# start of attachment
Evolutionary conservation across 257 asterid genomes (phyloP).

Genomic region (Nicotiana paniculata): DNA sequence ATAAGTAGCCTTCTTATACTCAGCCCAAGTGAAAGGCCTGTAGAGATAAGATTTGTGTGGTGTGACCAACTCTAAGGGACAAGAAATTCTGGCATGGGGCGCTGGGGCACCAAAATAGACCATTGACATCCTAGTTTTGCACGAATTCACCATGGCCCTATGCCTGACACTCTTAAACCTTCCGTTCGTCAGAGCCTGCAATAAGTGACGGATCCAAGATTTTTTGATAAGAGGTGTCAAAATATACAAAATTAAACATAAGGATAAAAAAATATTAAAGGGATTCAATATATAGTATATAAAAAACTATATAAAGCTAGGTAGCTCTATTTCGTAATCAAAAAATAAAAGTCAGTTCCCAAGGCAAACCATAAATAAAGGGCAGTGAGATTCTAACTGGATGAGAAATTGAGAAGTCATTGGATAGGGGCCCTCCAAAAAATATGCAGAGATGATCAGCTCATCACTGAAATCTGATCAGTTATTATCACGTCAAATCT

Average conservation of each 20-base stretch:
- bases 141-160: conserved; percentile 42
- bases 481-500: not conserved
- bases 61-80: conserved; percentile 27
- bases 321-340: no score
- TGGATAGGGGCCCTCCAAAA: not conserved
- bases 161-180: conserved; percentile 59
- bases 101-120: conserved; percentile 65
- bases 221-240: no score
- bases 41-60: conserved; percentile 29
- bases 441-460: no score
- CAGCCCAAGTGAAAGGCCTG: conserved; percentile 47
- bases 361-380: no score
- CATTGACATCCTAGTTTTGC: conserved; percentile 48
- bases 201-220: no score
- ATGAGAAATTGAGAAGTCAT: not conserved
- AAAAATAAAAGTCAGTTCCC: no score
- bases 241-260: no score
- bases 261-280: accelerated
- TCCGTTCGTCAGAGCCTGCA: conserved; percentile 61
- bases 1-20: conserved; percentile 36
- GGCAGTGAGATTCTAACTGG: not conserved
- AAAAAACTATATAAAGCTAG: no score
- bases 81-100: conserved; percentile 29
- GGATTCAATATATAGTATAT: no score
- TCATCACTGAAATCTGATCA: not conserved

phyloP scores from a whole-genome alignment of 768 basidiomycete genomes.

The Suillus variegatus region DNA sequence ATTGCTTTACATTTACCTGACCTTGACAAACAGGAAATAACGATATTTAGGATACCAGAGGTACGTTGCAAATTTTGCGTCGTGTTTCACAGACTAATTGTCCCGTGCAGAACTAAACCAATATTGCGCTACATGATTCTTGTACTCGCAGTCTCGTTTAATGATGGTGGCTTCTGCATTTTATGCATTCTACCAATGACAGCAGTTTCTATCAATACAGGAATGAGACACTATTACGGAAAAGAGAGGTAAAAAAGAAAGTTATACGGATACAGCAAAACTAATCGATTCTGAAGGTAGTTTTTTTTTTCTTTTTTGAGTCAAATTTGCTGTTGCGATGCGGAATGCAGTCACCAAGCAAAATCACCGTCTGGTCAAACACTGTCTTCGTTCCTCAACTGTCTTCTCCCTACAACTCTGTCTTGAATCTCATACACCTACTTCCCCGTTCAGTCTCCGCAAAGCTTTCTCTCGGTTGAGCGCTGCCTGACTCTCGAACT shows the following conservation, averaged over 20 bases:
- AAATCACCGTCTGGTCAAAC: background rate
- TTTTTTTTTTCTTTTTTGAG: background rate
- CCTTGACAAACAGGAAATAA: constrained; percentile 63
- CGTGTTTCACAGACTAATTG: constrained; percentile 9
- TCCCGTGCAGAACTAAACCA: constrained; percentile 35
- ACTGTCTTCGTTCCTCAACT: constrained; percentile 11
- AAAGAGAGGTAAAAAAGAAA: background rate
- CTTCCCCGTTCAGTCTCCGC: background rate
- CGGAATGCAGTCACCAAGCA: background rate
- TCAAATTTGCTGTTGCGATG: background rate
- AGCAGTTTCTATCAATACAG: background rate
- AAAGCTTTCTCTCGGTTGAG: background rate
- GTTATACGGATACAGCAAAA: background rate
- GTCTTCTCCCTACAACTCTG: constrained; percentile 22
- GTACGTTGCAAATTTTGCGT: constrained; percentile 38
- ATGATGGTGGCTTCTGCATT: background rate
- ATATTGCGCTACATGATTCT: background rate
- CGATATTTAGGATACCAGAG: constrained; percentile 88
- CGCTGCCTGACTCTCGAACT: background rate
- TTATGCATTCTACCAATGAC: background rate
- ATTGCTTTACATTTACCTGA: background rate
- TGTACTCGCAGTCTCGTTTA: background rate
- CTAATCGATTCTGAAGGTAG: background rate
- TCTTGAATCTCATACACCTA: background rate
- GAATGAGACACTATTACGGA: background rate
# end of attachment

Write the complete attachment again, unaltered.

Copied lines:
Evolutionary conservation across 257 asterid genomes (phyloP).

Genomic region (Nicotiana paniculata): DNA sequence ATAAGTAGCCTTCTTATACTCAGCCCAAGTGAAAGGCCTGTAGAGATAAGATTTGTGTGGTGTGACCAACTCTAAGGGACAAGAAATTCTGGCATGGGGCGCTGGGGCACCAAAATAGACCATTGACATCCTAGTTTTGCACGAATTCACCATGGCCCTATGCCTGACACTCTTAAACCTTCCGTTCGTCAGAGCCTGCAATAAGTGACGGATCCAAGATTTTTTGATAAGAGGTGTCAAAATATACAAAATTAAACATAAGGATAAAAAAATATTAAAGGGATTCAATATATAGTATATAAAAAACTATATAAAGCTAGGTAGCTCTATTTCGTAATCAAAAAATAAAAGTCAGTTCCCAAGGCAAACCATAAATAAAGGGCAGTGAGATTCTAACTGGATGAGAAATTGAGAAGTCATTGGATAGGGGCCCTCCAAAAAATATGCAGAGATGATCAGCTCATCACTGAAATCTGATCAGTTATTATCACGTCAAATCT

Average conservation of each 20-base stretch:
- bases 141-160: conserved; percentile 42
- bases 481-500: not conserved
- bases 61-80: conserved; percentile 27
- bases 321-340: no score
- TGGATAGGGGCCCTCCAAAA: not conserved
- bases 161-180: conserved; percentile 59
- bases 101-120: conserved; percentile 65
- bases 221-240: no score
- bases 41-60: conserved; percentile 29
- bases 441-460: no score
- CAGCCCAAGTGAAAGGCCTG: conserved; percentile 47
- bases 361-380: no score
- CATTGACATCCTAGTTTTGC: conserved; percentile 48
- bases 201-220: no score
- ATGAGAAATTGAGAAGTCAT: not conserved
- AAAAATAAAAGTCAGTTCCC: no score
- bases 241-260: no score
- bases 261-280: accelerated
- TCCGTTCGTCAGAGCCTGCA: conserved; percentile 61
- bases 1-20: conserved; percentile 36
- GGCAGTGAGATTCTAACTGG: not conserved
- AAAAAACTATATAAAGCTAG: no score
- bases 81-100: conserved; percentile 29
- GGATTCAATATATAGTATAT: no score
- TCATCACTGAAATCTGATCA: not conserved

phyloP scores from a whole-genome alignment of 768 basidiomycete genomes.

The Suillus variegatus region DNA sequence ATTGCTTTACATTTACCTGACCTTGACAAACAGGAAATAACGATATTTAGGATACCAGAGGTACGTTGCAAATTTTGCGTCGTGTTTCACAGACTAATTGTCCCGTGCAGAACTAAACCAATATTGCGCTACATGATTCTTGTACTCGCAGTCTCGTTTAATGATGGTGGCTTCTGCATTTTATGCATTCTACCAATGACAGCAGTTTCTATCAATACAGGAATGAGACACTATTACGGAAAAGAGAGGTAAAAAAGAAAGTTATACGGATACAGCAAAACTAATCGATTCTGAAGGTAGTTTTTTTTTTCTTTTTTGAGTCAAATTTGCTGTTGCGATGCGGAATGCAGTCACCAAGCAAAATCACCGTCTGGTCAAACACTGTCTTCGTTCCTCAACTGTCTTCTCCCTACAACTCTGTCTTGAATCTCATACACCTACTTCCCCGTTCAGTCTCCGCAAAGCTTTCTCTCGGTTGAGCGCTGCCTGACTCTCGAACT shows the following conservation, averaged over 20 bases:
- AAATCACCGTCTGGTCAAAC: background rate
- TTTTTTTTTTCTTTTTTGAG: background rate
- CCTTGACAAACAGGAAATAA: constrained; percentile 63
- CGTGTTTCACAGACTAATTG: constrained; percentile 9
- TCCCGTGCAGAACTAAACCA: constrained; percentile 35
- ACTGTCTTCGTTCCTCAACT: constrained; percentile 11
- AAAGAGAGGTAAAAAAGAAA: background rate
- CTTCCCCGTTCAGTCTCCGC: background rate
- CGGAATGCAGTCACCAAGCA: background rate
- TCAAATTTGCTGTTGCGATG: background rate
- AGCAGTTTCTATCAATACAG: background rate
- AAAGCTTTCTCTCGGTTGAG: background rate
- GTTATACGGATACAGCAAAA: background rate
- GTCTTCTCCCTACAACTCTG: constrained; percentile 22
- GTACGTTGCAAATTTTGCGT: constrained; percentile 38
- ATGATGGTGGCTTCTGCATT: background rate
- ATATTGCGCTACATGATTCT: background rate
- CGATATTTAGGATACCAGAG: constrained; percentile 88
- CGCTGCCTGACTCTCGAACT: background rate
- TTATGCATTCTACCAATGAC: background rate
- ATTGCTTTACATTTACCTGA: background rate
- TGTACTCGCAGTCTCGTTTA: background rate
- CTAATCGATTCTGAAGGTAG: background rate
- TCTTGAATCTCATACACCTA: background rate
- GAATGAGACACTATTACGGA: background rate